Being Humble:Choosing Humility

“And I suppose I must go alone, if I am to do that and save the Shire. But I feel very small, and very uprooted, and well-desperate.”

~ Frodo Baggins, The Fellowship of the Ring, CH 2 ~

Choosing Humility

The word humility has some curious origins. It derives from the latin roots ‘humus’ or ‘humilis.’ Humility can be translated as humble, ‘grounded,’ or ‘from the earth.’ What makes the origins as well as the overall meaning of humility so interesting is its reference to the ground.

Notice that when homage is paid to a person of ranking that out of reverence, we bow? When we lower ourselves to the ground in such a way, we are brought close to the ground. We are dust.

Sarah Arthur illustrates  the beautiful irony of humility’s origins as she reflects on the creation of man.


In her book, Walking With Frodo, Sarah Arthur writes:

God says to Adam in Genesis 3:19: “For dust you are and to dust you will return.” God crafted Adam from the dust of the earth and upon Adam’s death that is what became of his body. We humans are no strangers to dust. (pg. 35)

Genesis 2:7

New International Version (NIV)

Then the Lord God formed a man from the dust of the ground and breathed into his nostrils the breath of life, and the man became a         living being.

Genesis 3:19 New

International Version (NIV)

19 By the sweat of your brow
    you will eat your food
until you return to the ground,
    since from it you were taken;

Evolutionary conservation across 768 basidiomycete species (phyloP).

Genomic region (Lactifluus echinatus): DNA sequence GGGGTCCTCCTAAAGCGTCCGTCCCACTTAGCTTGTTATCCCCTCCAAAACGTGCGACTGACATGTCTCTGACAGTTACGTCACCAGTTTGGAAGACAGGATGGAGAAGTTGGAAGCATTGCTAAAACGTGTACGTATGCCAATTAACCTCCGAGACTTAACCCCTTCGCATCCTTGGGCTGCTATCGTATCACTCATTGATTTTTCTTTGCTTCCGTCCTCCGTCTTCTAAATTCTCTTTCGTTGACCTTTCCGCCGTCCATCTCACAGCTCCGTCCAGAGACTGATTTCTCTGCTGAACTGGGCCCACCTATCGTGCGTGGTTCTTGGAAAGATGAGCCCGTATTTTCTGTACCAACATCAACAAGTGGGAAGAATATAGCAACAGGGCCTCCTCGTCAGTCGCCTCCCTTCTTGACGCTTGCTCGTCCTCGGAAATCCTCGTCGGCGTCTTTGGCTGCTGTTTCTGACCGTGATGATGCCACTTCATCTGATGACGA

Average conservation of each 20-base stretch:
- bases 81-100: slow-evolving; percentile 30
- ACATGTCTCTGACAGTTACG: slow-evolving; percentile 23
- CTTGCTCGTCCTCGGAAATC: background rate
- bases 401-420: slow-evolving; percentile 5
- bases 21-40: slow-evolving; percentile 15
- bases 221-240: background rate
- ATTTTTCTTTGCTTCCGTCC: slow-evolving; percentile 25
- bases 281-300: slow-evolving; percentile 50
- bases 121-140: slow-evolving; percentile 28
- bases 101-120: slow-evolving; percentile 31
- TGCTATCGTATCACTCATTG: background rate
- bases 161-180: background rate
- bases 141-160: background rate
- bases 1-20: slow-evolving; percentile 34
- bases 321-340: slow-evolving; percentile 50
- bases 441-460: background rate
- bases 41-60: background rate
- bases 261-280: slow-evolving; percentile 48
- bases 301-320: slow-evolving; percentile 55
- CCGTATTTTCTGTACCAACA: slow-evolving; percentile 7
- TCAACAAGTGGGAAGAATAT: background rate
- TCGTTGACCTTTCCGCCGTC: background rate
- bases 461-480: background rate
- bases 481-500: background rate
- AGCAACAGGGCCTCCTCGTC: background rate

for dust you are
    and to dust you will return.”

Does this imply or suggest that we have no value or worth? No. Does this  suggest that we are to lower ourselves and have no self worth? By no means.

What is it to be humble then?

Humility is the genuine practicing of putting others first and serve without want or need for personal gain. Otherwise, in the words of C.S. Lewis, “Humility is not thinking less of yourself, but thinking of yourself less.”

Frodo The Humble

Frodo acted out of humility when he took on the task as well as responsibility of ring bearer.

Tolkien’s selection of the hobbit, Frodo Baggins, is not a coincidence. The inhabitants of Hobbiton are quite down to earth. They are also very simple people who do  not harbor thoughts of glorious deeds. It is that same humility that makes Frodo more resilient to the evil of the One Ring and also the best hope for Middle Earth.

Frodo takes on this perilous journey to Mount Doom without any thoughts of personal gain. In fact, he had nothing to gain from carrying the ring to Mordor. He was far from home and knew little to nothing of the dangers of the world outside the Shire. He had no need for wealth, power, or fame.

When Frodo Baggins took on the mission to save Middle Earth, he had no guarantee of success. For all he knows and loves he was willing to risk life and limb. To save the Shire along with Middle Earth he must brave the long tread from home and the very evils of Sauron, himself.

What We Can Learn From Frodo


Without humbling ourselves before Christ, with a willingness to serve and trust Him, we have no hope of victory over Satan.


1 Peter 5:6 New International Version (NIV)

Humble yourselves, therefore, under God’s mighty hand, that he may lift you up in due time.


James 4:10New International Version (NIV)

10 Humble yourselves before the Lord, and he will lift you up.

Matthew 18:4King James Version (KJV)

Whosoever therefore shall humble himself as this little child, the same is greatest in the kingdom of heaven.


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